“Clay is a very interesting and fundamental material: it's earth, it's water, and - with fire - it takes on form and life.”1
Inspiration Meets Opportunity
Betsy Williams, a native Georgian, knew that New Mexico was where she wanted to set up her home and studio practice. She was familiar with the land, having spent four years as an undergraduate at St. John’s College in Santa Fe. After working at a Japanese bank in New York City for almost five years, a twist of fate led her to spend the next four-and-a-half years as an apprentice potter in Kitahata, Japan, under master Yutaka Ohashi. Emerging from the apprenticeship, Betsy knew the next step was to establish her practice in New Mexico. She bought undeveloped acreage in a private holding nestled deep in the Carson National Forest in northern New Mexico and built a home; met and married her partner, stone sculptor Mark Saxe; constructed her wood kiln; and established enbi studio. Later, with her husband, she opened Rift Gallery. She is widely known for her woodfire ware and the tiny plates that she decorates with brush work capturing intimate glimpses of nature. But now she is re-inventing herself as a seeker of wild, high-fire, New Mexican clay.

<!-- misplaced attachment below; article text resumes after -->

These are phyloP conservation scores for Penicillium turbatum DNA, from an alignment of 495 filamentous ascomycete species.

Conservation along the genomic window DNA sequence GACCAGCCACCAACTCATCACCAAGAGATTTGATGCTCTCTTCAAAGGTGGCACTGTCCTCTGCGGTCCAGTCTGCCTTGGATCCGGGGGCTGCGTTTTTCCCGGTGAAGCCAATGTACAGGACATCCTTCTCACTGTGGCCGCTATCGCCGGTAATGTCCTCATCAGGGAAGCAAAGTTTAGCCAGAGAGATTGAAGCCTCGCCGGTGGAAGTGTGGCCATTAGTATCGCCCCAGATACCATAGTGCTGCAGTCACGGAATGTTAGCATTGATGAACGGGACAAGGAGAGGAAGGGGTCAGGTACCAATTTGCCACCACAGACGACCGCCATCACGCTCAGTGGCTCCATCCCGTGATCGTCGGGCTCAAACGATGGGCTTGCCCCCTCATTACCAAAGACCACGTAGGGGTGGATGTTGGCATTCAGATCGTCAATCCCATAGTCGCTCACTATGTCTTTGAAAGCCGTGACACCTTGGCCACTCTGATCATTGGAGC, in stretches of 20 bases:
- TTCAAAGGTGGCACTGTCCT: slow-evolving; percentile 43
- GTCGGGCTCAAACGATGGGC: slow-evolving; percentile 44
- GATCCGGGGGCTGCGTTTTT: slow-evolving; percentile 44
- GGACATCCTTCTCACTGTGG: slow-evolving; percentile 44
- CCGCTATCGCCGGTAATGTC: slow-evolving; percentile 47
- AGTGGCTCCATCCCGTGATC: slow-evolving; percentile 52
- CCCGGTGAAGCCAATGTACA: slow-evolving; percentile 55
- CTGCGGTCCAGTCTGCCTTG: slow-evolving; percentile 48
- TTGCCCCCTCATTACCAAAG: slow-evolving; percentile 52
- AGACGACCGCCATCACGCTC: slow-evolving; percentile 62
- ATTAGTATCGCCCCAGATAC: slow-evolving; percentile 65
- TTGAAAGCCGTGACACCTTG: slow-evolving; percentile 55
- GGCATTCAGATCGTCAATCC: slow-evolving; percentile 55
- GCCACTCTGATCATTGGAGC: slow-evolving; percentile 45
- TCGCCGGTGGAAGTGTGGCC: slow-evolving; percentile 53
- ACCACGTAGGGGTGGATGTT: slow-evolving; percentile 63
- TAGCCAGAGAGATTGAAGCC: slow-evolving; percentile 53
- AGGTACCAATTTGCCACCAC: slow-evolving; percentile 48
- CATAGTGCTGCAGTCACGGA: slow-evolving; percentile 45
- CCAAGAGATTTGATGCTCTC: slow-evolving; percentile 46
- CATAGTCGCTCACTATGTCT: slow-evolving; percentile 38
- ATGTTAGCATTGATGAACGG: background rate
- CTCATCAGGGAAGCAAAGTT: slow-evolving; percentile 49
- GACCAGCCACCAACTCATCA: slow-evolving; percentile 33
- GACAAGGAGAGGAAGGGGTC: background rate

Because of her work in the upper temperature ranges, it had always been in the back of Betsy’s mind to look for high-fire clays in New Mexico. The pandemic provided the impetus. New Mexico is known for its extensive and rich history of indigenous pottery made from wild earthenware clays, but relatively little research has been done into the high-fire clay deposits in the state. And because most deposits of high-fire clay in New Mexico are small by industry standards, neither have they merited commercial exploration. With the lockdowns, deadlines for shows and sales were cancelled or completed; most of the galleries representing her work were closed, including her own, Rift Gallery. It seemed somehow ridiculous to her to keep doing the same thing she had done pre-pandemic.